Peggotty had a basket of refreshments on her knee, which would have lasted us out handsomely, if we had been going to London by the same conveyance. We ate a good deal, and slept a good deal. Peggotty always went to sleep with her chin upon the handle of the basket, her hold of which never relaxed; and I could not have believed unless I had heard her do it, that one defenceless woman could have snored so much.I thought that this was one of the Dickens books that I had read many years ago, but in fact it was all completely new to me - I guess that the characters of Mr Micawber and Uriah Heep are so familiar that I thought I must have read the book. It's not my favourite Dickens - that is A Tale of Two Cities - but it is still pretty enjoyable. It relies a bit too much on coincidence (central London must be a very small place) and the Murdstones and Uriah Heep are gruesomely irredeemable, but in general it's an interesting Bildungsroman which is obviously autobiographical to an extent. The subplot that was both the most painful and the most compelling to read was Copperfield's first marriage to the gormless Dora. The detail that jumped out at me was the "Roman" bath near the Strand in London, which I must go and look at next time I am in that part of the world.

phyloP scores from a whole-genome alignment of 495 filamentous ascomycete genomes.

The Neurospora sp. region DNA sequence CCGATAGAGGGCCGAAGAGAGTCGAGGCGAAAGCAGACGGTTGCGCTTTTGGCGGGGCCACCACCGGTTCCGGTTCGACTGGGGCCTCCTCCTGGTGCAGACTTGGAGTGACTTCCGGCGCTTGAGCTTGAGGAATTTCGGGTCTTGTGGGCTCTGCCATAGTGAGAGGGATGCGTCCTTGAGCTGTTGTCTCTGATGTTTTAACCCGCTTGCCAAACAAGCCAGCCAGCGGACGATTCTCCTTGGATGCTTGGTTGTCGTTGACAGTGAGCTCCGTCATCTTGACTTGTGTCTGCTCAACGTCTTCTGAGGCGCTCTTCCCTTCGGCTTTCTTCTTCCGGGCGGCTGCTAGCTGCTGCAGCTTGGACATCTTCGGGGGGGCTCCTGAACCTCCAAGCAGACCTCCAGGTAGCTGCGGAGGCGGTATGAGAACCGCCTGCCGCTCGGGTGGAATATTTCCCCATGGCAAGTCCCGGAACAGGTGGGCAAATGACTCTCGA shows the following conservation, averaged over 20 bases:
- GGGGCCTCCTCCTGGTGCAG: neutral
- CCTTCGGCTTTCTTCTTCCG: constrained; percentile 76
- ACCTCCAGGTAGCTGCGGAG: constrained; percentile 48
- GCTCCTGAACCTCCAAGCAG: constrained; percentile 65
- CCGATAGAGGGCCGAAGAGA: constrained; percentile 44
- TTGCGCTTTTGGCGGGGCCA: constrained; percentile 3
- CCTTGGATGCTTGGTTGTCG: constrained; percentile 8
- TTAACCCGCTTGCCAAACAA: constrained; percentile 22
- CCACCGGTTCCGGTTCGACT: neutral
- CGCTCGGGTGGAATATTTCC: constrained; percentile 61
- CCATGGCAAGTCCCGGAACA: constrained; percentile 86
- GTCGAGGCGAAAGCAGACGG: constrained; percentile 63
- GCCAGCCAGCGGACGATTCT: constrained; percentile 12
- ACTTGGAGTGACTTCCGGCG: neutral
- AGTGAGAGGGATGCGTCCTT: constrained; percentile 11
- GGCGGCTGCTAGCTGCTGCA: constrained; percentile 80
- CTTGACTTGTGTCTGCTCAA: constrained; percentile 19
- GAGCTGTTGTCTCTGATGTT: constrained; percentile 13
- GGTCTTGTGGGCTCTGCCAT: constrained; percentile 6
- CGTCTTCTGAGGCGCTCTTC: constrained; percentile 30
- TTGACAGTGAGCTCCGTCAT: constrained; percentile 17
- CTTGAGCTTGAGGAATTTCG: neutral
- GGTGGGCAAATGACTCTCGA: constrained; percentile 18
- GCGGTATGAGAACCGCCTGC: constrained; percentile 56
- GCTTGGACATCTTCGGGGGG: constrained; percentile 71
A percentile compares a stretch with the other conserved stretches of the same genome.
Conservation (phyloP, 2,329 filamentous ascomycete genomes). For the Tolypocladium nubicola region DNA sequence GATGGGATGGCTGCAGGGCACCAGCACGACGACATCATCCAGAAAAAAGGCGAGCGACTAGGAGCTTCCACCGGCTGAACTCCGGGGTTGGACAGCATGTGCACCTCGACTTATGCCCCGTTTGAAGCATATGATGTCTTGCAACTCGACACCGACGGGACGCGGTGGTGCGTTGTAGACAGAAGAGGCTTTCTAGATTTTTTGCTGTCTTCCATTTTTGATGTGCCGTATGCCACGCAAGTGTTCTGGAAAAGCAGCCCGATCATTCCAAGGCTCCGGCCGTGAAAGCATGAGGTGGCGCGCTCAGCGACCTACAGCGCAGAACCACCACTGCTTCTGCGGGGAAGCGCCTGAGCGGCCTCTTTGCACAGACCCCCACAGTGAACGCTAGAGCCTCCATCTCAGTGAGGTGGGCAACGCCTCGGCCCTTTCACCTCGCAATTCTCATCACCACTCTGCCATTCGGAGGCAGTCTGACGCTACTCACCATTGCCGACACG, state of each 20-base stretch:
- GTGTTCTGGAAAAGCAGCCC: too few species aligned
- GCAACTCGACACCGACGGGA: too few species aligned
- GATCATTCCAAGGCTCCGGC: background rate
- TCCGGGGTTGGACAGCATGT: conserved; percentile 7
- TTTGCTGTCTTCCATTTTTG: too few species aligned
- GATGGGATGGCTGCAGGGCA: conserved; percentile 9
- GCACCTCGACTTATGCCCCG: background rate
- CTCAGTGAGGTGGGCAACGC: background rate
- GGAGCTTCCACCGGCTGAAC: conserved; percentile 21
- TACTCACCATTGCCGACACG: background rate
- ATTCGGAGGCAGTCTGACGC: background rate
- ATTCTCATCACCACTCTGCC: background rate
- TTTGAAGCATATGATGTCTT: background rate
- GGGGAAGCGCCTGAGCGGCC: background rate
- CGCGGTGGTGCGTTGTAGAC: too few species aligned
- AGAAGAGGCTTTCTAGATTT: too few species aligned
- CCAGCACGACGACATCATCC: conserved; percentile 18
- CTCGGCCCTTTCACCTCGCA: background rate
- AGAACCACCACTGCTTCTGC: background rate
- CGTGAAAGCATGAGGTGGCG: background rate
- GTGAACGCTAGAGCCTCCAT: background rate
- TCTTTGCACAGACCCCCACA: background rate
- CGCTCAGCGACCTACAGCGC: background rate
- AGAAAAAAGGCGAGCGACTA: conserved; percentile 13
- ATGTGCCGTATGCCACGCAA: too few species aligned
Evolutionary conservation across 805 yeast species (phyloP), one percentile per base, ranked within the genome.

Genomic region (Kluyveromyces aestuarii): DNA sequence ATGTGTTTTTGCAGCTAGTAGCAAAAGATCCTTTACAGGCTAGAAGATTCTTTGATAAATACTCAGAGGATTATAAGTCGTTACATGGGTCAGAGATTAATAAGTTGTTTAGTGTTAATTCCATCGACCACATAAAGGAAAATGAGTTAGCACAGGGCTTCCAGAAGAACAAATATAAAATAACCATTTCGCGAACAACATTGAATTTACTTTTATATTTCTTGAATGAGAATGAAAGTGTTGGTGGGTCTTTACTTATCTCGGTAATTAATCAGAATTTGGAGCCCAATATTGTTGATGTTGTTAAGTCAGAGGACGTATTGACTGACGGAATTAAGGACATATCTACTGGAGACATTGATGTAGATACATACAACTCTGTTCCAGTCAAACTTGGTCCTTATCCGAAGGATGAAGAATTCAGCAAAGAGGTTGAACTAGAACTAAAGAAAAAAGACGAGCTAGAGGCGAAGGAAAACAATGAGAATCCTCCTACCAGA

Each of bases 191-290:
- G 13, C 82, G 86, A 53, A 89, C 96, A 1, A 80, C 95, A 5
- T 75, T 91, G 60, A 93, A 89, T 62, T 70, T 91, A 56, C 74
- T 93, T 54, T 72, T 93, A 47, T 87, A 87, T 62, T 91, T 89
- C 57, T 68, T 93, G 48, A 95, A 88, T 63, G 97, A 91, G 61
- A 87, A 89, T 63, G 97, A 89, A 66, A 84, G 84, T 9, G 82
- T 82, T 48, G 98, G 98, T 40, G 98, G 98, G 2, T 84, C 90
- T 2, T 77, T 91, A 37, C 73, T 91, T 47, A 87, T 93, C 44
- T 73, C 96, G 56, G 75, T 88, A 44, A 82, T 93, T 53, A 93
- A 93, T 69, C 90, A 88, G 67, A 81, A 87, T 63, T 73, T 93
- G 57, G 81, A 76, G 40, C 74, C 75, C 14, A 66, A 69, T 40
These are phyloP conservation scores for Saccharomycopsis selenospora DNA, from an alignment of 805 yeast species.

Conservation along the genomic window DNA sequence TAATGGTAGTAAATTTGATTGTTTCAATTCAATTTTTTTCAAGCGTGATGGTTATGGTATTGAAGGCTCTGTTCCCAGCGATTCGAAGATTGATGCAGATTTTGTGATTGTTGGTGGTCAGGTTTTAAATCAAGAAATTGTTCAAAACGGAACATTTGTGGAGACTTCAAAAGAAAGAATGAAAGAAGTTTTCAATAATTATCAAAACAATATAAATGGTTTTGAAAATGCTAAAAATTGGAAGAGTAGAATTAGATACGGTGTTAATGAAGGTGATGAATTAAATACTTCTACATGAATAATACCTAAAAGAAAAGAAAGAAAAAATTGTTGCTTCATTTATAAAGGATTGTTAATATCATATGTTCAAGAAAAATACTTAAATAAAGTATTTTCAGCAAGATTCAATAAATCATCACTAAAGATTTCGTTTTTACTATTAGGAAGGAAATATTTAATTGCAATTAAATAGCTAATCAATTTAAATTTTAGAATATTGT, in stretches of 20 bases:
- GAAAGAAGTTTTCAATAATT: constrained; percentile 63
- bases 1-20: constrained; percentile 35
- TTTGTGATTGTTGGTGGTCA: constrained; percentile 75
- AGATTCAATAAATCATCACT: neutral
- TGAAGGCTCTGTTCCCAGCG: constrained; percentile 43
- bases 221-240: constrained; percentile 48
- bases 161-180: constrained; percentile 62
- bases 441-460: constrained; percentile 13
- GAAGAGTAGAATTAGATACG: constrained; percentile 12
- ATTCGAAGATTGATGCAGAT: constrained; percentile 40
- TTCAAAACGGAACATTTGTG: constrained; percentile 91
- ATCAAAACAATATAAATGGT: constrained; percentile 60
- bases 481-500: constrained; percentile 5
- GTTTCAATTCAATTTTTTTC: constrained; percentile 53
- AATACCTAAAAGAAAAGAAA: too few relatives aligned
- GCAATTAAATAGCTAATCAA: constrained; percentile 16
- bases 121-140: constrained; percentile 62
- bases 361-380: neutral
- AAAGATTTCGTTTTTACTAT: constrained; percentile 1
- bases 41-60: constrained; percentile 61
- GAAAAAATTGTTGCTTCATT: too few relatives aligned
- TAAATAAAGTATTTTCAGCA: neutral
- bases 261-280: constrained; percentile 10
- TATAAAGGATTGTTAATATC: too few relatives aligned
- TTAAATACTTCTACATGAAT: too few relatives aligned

To my surprise, I discovered a link with Blake's 7:
TIL that both Gareth Thomas and Jacqueline Pearce were in the 1974 BBC David Copperfield (as Murdstone and Rosa Bartlet respectively). pic.twitter.com/A41bQudWSg— 𝙉𝙞𝙘𝙝𝙤𝙡𝙖𝙨 𝙒𝙝𝙮𝙩𝙚 🇪🇺 (@nwbrux) September 19, 2019
Anyway, you can get it here.
This was the top book on my shelves that I thought I had read and not reviewed online (though as it turned out, I hadn't read it at all). Next on that list is The Three Musketeers, by Alexander Dumas.